I was talking with a co-worker today and realized that people get too angry and too worked up over things. I was once told that getting angry because of something another person says or does means that they have power over you.
I tend to see a lot of anger on the road (many of you know I don't stay still very long, so I'm often in the car, heading somewhere). This past weekend, for instance, some drivers in Waco, Texas failed to understand that the left lane is for passing - not for going the same MPH as the car next to you in the right-hand lane. This went on for a few miles as the number of anxious drivers behind both "slow" cars grew. Finally the driver on the right side edged up and we followers all weaved our way around them. As I glanced back in my review mirror, I saw a guy in a pick-up truck extend his arm out of his window and he proceeded to give the bird to the slow driver in the left lane. And, for some reason, that made me mad.
What was the point? Did he feel better about himself or the situation after retracting his arm back into his vehicle? Did he feel like his middle finger would somehow encourage the slow driver to speed up next time? Or was he looking to feel in control, as he hoped that the driver would see him and feel some type of way about his crude behavior?
Yes, I know that sometimes we have to express our anger/frustration/angst in physical ways to relieve stress, to feel a little bit better about the situation. But to what extent? I felt that the driver could have cussed to his passenger if he needed, or truly, just taken a deep breath. Because, quite frankly, wherever he was going I'm sure if he was already late, he was still going to be late; and, if he was on time, a few miles at the speed limit wasn't going to make that much of a difference.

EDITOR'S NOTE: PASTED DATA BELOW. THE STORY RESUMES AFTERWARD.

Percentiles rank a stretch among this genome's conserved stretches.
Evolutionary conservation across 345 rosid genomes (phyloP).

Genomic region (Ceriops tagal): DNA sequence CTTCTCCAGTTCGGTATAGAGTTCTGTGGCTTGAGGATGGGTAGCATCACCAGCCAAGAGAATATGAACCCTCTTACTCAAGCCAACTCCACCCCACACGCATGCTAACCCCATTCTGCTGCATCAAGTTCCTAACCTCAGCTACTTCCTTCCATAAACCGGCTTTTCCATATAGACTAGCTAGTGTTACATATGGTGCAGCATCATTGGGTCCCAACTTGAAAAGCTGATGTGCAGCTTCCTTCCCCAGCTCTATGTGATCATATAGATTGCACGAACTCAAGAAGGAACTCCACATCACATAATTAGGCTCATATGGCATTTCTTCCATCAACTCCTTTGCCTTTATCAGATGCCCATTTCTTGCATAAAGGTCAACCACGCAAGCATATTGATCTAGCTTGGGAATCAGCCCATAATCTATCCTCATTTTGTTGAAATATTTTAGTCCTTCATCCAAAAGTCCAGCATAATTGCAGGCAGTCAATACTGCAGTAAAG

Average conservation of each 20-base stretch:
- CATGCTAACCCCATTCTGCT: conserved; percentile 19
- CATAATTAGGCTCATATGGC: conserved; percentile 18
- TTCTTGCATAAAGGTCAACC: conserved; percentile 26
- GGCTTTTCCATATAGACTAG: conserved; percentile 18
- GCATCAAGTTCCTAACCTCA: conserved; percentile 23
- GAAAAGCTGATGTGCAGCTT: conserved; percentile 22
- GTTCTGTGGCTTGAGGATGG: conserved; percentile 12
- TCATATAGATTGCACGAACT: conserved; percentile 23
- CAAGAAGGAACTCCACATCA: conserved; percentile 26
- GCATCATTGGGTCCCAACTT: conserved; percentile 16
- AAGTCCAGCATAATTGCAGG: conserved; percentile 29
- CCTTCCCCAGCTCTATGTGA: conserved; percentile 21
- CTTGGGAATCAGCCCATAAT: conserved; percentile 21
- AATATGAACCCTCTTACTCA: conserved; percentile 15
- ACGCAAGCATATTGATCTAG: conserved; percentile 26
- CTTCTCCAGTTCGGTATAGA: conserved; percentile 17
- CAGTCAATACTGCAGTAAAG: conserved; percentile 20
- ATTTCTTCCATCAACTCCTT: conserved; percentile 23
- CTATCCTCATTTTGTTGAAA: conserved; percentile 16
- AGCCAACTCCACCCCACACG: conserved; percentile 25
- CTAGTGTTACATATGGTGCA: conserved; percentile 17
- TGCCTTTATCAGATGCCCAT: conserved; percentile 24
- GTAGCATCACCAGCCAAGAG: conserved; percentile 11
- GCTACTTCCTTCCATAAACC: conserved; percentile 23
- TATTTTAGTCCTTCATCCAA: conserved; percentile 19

In situations like these I try to put things in perspective. Say there's a slow driver, or someone who is riding their breaks...ever consider that they're new to the area, and aren't sure where to turn next? Haven't you been in that situation before? Or the driver who cut you off, maybe they misjudged the distance between your car and the next one? Or they were distracted and realized they needed to get over quickly? Oh, that's never been you? (Yeah, right.)
Take a moment. Breathe. Say a prayer for them to get to their destination safely. Take that control back.
I'll leave you with a challenge an old principal gave me: "Make it a great day, or not: the choice is yours."